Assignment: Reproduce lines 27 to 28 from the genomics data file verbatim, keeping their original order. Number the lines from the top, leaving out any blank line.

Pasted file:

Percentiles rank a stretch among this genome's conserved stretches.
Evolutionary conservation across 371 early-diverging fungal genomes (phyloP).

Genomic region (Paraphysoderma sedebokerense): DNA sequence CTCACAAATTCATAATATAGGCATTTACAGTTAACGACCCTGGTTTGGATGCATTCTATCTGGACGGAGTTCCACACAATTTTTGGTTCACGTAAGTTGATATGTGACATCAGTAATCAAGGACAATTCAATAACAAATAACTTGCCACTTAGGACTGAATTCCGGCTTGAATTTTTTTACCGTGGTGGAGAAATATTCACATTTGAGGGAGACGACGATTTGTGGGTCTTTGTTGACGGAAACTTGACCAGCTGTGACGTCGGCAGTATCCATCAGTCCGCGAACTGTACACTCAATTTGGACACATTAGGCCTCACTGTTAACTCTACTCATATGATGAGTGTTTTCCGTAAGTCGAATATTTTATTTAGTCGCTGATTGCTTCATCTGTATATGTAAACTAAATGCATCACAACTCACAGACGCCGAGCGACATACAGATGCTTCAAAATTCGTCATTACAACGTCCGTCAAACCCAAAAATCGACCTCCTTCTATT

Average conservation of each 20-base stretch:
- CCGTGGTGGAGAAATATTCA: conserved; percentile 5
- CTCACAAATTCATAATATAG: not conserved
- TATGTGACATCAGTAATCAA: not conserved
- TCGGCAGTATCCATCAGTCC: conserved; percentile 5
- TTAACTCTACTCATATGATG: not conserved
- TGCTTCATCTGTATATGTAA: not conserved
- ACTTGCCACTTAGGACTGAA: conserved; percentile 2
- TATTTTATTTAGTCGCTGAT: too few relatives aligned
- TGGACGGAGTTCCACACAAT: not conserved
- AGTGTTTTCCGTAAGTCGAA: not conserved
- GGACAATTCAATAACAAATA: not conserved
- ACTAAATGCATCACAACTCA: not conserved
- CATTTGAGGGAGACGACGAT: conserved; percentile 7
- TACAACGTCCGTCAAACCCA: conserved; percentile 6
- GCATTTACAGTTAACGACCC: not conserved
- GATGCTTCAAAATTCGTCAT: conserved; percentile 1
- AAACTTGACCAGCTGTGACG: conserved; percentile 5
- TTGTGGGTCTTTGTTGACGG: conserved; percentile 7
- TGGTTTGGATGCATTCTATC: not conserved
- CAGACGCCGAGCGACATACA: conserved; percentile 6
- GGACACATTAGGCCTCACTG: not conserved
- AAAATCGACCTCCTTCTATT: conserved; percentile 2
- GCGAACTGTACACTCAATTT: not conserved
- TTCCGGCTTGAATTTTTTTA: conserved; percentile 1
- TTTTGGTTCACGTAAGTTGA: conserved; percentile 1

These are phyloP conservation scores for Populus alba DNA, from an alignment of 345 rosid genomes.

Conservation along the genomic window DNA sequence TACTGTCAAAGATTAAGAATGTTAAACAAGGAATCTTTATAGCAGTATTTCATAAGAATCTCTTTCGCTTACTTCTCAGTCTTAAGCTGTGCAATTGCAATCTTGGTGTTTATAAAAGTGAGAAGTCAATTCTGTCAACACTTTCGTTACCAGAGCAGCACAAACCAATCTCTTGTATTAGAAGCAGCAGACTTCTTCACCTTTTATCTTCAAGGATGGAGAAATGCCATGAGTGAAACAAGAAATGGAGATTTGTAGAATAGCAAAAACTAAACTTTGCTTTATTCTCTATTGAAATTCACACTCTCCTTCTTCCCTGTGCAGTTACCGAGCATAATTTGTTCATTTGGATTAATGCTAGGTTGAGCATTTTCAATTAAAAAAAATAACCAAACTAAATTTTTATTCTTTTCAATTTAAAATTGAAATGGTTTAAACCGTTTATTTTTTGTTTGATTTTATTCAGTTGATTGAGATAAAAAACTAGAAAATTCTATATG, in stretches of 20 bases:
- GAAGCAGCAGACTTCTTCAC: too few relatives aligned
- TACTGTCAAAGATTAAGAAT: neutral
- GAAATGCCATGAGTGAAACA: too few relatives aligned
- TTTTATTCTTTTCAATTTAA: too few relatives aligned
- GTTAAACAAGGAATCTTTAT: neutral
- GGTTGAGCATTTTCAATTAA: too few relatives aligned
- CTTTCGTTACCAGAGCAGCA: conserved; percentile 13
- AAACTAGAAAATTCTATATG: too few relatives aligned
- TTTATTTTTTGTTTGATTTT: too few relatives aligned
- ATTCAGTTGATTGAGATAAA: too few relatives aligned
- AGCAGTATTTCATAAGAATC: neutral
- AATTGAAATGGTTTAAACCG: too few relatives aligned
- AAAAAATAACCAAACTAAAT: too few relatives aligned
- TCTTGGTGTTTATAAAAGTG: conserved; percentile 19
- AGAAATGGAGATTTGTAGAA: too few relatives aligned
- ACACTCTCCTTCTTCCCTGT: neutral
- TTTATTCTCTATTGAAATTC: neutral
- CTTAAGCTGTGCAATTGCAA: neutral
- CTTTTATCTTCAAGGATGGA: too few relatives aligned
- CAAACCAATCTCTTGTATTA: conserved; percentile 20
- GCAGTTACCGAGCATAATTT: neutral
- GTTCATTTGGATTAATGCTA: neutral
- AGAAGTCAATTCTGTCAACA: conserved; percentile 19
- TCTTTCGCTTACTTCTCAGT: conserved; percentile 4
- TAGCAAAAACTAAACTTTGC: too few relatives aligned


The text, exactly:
- GCGAACTGTACACTCAATTT: not conserved
- TTCCGGCTTGAATTTTTTTA: conserved; percentile 1